The KiSS syndrome

KiSS syndrome is the abbreviation for head joint-induced symmetry disorder. In fact, this is not a disease but a control disorder. KiSS syndrome is a misalignment that originates from the transitional area between the base of the skull and the vertebral joints in the area of ​​the upper cervical spine. The KiSS syndrome leads to asymmetric postures and movements. For example, hyperextension of the spine, facial asymmetry where one half of the face is smaller than the other, and asymmetric insertion of the arms and / or legs occur.

Causes of KiSS Syndrome

The causes of KiSS syndrome are mainly due to problems at birth, when the baby's head is pressed under high pressure through the mother's narrow birth canal, or when it rotates during childbirth, putting a heavy strain on the head joint.

Risk factors for a KiSS syndrome are a suction block or forceps birth, emergency caesarean sections, twin births, very fast births and a birth weight of more than 4, 000 grams. As a result of a rump or breech, it may already come during pregnancy disorders.

KiSS syndrome: symptoms in babies

KiSS syndrome babies may have a strong skewness of the head - hence the term crooked neck - and the trunk and possibly a clearly asymmetrical skull shape with flattened back of the head. Problems in the area of ​​the cervical spine can also be felt by a backward bending of the head as a restraint for the cervical spine. KiSS Syndrome Babies typically avoid the prone position and are reluctant to crawl.

As typical KiSS syndrome symptoms in infants apply:

  • An asymmetrical head posture and an imbalance in the bed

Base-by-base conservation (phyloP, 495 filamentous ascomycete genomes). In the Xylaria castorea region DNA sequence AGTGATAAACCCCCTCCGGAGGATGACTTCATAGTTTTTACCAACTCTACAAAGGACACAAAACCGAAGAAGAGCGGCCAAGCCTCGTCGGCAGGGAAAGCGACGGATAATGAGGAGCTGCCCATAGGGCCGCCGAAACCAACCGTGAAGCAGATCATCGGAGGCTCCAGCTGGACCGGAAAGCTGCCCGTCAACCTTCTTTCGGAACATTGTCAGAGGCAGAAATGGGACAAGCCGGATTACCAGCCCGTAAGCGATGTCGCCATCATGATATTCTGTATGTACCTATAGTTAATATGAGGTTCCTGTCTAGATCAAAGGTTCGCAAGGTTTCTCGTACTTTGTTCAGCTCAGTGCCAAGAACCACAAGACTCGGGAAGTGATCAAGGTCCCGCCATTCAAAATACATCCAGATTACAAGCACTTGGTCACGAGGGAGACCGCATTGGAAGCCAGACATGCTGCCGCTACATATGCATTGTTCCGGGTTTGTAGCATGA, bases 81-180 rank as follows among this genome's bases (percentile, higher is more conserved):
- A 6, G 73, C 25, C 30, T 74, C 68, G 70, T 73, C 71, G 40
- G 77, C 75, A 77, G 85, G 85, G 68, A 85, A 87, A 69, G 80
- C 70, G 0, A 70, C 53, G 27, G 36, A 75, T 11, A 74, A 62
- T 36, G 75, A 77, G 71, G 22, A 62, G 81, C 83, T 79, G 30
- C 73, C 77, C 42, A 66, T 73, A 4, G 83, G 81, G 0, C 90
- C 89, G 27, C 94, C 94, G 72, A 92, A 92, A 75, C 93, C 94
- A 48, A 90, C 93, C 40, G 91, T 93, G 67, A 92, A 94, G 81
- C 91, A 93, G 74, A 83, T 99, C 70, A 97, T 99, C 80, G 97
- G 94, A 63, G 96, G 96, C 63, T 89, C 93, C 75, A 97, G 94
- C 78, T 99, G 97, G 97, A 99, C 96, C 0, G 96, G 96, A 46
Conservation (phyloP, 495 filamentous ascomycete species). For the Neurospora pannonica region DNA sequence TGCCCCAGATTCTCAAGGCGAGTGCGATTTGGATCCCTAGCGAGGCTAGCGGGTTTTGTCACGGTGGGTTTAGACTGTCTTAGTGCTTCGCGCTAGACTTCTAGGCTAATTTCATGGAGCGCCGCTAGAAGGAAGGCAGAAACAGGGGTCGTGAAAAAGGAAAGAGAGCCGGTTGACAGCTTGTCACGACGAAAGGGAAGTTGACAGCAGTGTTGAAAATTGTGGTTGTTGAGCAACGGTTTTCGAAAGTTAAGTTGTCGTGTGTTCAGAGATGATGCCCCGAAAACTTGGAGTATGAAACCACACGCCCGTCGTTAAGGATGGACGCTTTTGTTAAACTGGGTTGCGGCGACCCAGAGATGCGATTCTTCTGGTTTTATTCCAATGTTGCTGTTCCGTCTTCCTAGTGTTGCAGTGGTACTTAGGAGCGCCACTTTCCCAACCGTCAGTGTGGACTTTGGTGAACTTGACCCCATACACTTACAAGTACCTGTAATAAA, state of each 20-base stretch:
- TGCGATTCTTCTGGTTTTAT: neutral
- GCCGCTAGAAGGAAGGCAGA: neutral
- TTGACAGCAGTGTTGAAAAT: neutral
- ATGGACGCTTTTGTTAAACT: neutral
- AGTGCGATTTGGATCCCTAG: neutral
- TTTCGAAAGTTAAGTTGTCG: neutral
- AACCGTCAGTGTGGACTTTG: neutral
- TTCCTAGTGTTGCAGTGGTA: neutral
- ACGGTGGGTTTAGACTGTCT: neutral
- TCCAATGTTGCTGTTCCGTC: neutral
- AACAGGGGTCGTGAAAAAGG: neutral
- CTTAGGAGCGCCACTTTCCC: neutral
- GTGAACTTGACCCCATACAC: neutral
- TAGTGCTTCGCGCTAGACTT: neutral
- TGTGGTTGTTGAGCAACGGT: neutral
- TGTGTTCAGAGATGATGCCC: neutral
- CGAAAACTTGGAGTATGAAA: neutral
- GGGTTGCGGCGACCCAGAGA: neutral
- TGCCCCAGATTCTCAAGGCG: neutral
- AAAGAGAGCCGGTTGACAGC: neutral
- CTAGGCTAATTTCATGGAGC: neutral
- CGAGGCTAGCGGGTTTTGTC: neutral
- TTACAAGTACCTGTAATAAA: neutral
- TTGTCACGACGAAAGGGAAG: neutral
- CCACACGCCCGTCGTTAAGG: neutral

• Drinking problems with frequent drooling and difficulty swallowing
  • Sleep disorders, frequent waking up and restlessness
  • Sensitivity to touch especially when lifting (infants react with screaming or crying)
  • Head restraint and head weakness
  • Screaming children, three-month colic
  • one-sided breastfeeding problems
  • Skull / head asymmetry with unilateral development of one side of the face

These symptoms do not all occur simultaneously and may partly be the result of other causes. Skipping the crawling stage can also occur in healthy children, for example.

KiSS syndrome: Symptoms in children and adults

In the recent past, KiSS syndrome has been blamed for further childhood discomfort: these symptoms include more severe motor development, reduced growth failure and lack of weight gain, and ENT problems.

If the KiSS syndrome is not treated in infancy, the so-called Kidd syndrome occurs as a consequence. Kidd syndrome means head joint-induced dyspraxia / dysgnosia. Dyspraxia stands for the inability to perform learned movements despite the presence of perception and movement ability, dysgnosia for a disturbed perception. In children of school age, the symptoms shift to learning difficulties (sometimes called dyscalculia), difficulty concentrating, cognitive disorders, hyperactivity or aggressiveness, headache and poor posture.

An untreated KiSS syndrome may later lead to cervical spine complaints, chronic back pain, herniated discs, ear noises, dizziness, movement and balance disorders in adults.

Treat the KiSS syndrome

Before the KiSS syndrome is treated, a comprehensive examination of the children is first necessary. Presumably, the doctor will also advise to an x-ray examination.

The KiSS syndrome can be treated well with Gutmann's manual therapy (also called Hio technique or Arlen atlas therapy). The manual treatment is intended to restore the symmetry of the cervical spine: a pressure impulse is applied to the two upper cervical vertebrae (without rotation parts). Furthermore, mobilizing handles are performed on other parts of the spine. The handles used in children are different than those in adults.

For many children, this one-time manual therapy is enough to achieve convincing results. Osteopathic therapy is possible as a supportive measure. If the manual therapy does not bring the desired success, the next step in the treatment is physiotherapy. However, physiotherapy in patients with KiSS syndrome should begin at the earliest four weeks after manual therapy.

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